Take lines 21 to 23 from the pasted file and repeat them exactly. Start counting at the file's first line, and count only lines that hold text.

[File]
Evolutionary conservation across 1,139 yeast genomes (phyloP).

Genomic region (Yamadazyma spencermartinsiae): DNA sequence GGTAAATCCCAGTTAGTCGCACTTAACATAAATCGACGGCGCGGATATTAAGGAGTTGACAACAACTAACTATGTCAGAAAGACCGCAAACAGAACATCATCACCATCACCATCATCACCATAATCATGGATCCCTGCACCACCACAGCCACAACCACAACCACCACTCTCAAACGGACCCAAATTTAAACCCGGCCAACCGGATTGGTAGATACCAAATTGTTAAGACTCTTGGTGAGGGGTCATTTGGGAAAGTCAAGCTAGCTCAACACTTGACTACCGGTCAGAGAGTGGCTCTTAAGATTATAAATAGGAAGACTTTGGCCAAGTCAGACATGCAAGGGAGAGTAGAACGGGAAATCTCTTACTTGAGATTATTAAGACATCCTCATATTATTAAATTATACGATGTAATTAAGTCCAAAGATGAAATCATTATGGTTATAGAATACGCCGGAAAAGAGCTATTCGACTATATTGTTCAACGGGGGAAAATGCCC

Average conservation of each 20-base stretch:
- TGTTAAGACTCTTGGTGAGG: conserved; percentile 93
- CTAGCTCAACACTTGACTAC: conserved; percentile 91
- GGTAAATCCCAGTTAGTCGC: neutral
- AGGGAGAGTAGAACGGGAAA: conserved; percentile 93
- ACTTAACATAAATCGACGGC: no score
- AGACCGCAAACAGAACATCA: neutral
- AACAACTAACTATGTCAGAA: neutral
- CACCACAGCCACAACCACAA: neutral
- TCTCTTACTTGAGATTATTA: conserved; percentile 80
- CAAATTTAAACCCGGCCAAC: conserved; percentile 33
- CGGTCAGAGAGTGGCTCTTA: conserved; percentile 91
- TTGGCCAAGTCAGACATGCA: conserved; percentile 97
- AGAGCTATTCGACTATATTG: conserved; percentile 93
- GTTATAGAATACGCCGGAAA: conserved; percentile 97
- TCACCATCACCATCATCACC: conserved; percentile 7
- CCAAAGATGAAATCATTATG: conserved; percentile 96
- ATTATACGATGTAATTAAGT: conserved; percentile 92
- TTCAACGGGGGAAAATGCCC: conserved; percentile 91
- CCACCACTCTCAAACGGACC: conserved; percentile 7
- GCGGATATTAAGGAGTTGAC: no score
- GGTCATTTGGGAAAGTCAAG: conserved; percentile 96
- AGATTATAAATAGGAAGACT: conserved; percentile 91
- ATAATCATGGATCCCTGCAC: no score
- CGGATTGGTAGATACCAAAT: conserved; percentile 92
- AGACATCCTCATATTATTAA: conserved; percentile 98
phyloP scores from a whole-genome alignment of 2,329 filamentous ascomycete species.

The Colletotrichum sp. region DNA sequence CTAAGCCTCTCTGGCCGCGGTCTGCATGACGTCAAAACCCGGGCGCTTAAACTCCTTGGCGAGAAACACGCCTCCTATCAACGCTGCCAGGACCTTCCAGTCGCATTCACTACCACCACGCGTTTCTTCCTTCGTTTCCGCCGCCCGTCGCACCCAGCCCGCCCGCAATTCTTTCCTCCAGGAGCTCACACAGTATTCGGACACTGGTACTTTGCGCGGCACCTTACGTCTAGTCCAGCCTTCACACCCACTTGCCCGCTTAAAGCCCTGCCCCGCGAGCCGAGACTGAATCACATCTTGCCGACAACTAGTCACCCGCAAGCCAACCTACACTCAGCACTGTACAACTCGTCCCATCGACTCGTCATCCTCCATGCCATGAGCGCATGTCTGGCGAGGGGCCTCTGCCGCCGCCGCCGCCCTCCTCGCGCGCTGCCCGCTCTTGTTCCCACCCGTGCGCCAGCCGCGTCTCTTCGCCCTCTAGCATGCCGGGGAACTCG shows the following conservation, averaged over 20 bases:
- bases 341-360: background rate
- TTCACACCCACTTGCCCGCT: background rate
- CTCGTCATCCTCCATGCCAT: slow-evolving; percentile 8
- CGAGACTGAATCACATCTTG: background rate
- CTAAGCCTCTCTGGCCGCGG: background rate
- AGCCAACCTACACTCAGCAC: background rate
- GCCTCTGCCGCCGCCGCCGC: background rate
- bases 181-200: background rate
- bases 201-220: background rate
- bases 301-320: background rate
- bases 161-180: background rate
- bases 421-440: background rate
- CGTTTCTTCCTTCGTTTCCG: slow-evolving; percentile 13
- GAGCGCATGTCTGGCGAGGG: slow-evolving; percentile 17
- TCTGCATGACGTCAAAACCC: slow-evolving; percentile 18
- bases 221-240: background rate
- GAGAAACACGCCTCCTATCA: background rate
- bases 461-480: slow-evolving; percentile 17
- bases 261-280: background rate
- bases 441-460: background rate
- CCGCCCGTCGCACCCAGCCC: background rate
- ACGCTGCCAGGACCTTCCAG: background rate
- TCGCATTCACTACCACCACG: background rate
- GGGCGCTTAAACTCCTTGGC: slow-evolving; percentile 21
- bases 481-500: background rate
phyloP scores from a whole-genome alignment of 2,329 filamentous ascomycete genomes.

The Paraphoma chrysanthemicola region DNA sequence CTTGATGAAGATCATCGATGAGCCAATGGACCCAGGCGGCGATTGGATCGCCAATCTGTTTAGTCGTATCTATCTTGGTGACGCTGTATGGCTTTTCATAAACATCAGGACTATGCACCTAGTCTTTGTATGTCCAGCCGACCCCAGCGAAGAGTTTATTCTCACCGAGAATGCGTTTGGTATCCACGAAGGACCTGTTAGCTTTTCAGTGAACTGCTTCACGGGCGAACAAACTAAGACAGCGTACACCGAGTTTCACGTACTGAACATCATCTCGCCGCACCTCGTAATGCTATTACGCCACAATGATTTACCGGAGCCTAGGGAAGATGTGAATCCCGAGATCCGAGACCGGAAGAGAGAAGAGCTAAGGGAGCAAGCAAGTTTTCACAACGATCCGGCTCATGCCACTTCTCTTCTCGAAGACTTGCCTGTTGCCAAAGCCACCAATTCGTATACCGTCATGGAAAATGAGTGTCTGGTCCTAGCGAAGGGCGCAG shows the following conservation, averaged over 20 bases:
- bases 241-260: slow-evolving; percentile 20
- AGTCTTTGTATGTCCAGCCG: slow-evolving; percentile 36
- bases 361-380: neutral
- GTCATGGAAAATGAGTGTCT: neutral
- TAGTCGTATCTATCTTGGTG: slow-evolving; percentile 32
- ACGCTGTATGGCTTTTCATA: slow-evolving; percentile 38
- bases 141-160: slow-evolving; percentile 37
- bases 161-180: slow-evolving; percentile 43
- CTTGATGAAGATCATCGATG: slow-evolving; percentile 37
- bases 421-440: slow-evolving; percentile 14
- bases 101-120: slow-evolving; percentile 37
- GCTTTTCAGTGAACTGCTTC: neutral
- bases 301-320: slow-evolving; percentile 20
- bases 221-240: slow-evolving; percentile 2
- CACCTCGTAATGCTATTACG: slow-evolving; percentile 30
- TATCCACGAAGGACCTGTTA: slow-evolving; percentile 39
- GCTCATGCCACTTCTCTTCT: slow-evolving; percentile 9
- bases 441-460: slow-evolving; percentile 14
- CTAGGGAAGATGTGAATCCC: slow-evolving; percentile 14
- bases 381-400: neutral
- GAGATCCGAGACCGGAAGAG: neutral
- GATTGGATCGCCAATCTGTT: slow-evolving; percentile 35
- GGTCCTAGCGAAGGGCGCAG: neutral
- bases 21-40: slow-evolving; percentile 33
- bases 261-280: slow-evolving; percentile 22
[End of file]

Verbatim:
- TTCAACGGGGGAAAATGCCC: conserved; percentile 91
- CCACCACTCTCAAACGGACC: conserved; percentile 7
- GCGGATATTAAGGAGTTGAC: no score